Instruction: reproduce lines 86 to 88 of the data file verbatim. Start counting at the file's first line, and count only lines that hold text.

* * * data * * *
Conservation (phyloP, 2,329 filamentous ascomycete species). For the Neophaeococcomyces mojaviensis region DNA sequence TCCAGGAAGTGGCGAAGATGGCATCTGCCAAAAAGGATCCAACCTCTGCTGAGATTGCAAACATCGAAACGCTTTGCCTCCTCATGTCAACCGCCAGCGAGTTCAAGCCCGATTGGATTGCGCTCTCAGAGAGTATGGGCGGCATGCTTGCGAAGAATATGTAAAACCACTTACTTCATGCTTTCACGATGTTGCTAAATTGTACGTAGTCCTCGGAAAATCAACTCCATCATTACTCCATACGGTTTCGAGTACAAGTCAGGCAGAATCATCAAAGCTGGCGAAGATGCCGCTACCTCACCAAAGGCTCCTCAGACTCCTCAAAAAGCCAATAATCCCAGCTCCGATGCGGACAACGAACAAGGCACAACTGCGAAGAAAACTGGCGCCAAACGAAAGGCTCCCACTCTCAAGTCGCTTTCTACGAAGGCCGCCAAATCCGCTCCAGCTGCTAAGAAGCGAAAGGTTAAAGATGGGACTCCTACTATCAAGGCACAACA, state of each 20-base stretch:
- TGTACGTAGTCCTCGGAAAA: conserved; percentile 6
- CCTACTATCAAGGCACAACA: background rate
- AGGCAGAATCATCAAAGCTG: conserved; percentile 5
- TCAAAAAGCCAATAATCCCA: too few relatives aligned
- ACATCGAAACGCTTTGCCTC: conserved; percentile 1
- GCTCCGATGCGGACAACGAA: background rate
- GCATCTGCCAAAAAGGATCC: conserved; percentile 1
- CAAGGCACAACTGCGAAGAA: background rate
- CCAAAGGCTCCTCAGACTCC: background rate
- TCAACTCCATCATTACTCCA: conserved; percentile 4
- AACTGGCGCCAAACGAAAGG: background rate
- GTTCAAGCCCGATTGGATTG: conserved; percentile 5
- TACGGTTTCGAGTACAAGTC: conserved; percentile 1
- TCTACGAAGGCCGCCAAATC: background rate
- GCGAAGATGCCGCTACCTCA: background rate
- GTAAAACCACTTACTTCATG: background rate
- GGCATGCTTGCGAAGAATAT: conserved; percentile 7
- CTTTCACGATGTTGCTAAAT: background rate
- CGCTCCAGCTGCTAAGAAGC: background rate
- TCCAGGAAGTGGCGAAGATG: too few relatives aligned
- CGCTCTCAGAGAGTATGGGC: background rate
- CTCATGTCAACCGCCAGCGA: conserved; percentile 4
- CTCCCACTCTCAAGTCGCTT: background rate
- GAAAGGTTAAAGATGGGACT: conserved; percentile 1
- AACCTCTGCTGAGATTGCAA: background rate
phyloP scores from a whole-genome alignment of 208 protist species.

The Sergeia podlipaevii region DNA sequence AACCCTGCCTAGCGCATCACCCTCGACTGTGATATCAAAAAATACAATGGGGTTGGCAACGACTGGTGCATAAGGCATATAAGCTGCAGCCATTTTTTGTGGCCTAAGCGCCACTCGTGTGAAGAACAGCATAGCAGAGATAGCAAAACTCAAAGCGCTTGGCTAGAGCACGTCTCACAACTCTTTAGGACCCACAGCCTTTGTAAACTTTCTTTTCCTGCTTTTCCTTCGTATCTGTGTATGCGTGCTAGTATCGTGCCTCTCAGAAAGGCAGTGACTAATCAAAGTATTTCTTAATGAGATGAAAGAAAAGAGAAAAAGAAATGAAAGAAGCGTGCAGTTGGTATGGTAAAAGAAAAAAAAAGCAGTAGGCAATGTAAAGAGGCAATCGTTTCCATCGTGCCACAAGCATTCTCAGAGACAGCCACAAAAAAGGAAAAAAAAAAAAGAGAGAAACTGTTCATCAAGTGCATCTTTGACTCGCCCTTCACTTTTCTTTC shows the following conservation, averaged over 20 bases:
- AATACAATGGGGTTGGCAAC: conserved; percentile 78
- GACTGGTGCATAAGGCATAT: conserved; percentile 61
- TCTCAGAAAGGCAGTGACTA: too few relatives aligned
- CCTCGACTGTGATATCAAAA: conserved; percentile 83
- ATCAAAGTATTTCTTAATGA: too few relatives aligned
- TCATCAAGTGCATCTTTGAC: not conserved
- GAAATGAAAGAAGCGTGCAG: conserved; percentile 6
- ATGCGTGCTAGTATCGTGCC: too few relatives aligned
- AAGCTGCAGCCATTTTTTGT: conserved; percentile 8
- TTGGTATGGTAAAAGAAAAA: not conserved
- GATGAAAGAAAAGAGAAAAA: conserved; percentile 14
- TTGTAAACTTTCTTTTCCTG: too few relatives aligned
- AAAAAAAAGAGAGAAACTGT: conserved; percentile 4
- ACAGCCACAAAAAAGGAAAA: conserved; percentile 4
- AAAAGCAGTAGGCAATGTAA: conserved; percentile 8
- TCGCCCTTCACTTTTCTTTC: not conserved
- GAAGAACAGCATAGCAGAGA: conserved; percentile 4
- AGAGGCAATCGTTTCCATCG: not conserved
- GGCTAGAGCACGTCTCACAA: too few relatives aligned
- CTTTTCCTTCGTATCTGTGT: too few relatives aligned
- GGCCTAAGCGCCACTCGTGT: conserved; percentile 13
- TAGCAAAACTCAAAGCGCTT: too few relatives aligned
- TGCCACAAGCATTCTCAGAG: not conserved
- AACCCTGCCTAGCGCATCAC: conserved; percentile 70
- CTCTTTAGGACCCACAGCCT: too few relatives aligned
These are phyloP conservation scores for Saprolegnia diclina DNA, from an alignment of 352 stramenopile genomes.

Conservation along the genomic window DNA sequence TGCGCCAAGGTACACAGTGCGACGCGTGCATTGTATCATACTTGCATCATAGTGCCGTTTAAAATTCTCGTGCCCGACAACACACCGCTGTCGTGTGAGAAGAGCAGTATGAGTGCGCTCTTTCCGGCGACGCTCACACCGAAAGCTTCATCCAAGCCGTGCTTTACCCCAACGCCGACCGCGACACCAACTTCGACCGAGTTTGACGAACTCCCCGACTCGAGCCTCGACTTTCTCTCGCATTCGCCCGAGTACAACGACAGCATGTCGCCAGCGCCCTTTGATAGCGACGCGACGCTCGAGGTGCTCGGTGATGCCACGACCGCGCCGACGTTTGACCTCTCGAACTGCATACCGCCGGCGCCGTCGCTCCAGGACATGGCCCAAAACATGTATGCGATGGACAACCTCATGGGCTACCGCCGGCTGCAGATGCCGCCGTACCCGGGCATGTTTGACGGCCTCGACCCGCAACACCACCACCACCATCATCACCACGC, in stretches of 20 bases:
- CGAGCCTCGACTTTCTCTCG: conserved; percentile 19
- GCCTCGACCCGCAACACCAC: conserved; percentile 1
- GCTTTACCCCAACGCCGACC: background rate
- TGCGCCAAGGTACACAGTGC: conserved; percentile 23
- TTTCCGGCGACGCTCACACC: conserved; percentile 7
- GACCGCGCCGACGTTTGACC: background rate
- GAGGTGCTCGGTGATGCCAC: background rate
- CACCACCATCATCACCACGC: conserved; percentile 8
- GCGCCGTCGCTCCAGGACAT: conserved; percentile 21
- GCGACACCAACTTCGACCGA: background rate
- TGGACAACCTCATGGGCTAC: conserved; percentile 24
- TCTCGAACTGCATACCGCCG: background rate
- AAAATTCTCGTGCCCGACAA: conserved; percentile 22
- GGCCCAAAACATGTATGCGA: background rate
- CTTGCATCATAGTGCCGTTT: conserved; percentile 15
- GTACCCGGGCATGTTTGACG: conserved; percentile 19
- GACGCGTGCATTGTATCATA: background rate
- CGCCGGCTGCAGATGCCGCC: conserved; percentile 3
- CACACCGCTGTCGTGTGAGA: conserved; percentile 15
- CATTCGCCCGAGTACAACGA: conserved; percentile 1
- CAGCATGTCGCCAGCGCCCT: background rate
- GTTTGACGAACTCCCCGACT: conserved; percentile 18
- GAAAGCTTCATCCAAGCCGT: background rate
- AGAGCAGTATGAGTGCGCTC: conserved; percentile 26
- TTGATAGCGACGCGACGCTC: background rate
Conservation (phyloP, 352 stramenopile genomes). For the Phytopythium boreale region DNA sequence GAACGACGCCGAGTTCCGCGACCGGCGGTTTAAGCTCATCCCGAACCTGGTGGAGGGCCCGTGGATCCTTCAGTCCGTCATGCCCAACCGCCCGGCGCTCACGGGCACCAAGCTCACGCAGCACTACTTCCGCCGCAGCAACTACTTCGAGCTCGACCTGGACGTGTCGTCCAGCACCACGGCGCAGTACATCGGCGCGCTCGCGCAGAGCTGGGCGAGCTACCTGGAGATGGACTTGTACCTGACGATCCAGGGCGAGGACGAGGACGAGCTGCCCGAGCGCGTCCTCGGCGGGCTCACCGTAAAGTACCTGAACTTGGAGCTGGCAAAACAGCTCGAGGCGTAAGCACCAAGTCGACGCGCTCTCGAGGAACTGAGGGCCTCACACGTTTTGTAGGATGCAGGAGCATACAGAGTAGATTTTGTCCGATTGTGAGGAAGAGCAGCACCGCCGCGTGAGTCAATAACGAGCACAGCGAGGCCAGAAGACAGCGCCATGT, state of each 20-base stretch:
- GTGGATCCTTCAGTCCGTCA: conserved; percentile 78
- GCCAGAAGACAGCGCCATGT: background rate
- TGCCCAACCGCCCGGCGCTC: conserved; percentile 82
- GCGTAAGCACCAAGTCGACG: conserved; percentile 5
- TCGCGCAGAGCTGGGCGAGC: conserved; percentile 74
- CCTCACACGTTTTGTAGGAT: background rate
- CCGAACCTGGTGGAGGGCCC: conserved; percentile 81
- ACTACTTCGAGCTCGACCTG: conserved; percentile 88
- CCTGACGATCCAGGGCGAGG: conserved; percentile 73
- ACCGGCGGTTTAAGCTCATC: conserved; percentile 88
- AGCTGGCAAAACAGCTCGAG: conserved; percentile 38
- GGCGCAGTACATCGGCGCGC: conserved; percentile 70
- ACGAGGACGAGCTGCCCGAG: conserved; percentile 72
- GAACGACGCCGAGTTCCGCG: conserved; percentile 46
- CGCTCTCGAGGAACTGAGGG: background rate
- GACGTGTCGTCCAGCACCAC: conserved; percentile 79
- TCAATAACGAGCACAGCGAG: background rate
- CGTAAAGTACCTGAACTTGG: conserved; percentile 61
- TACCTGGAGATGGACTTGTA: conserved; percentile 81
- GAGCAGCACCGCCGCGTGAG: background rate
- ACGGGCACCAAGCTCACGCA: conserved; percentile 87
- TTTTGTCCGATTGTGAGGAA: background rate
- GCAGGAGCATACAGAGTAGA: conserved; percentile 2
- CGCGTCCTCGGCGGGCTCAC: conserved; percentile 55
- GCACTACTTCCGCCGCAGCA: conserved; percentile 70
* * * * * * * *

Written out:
- TCGCGCAGAGCTGGGCGAGC: conserved; percentile 74
- CCTCACACGTTTTGTAGGAT: background rate
- CCGAACCTGGTGGAGGGCCC: conserved; percentile 81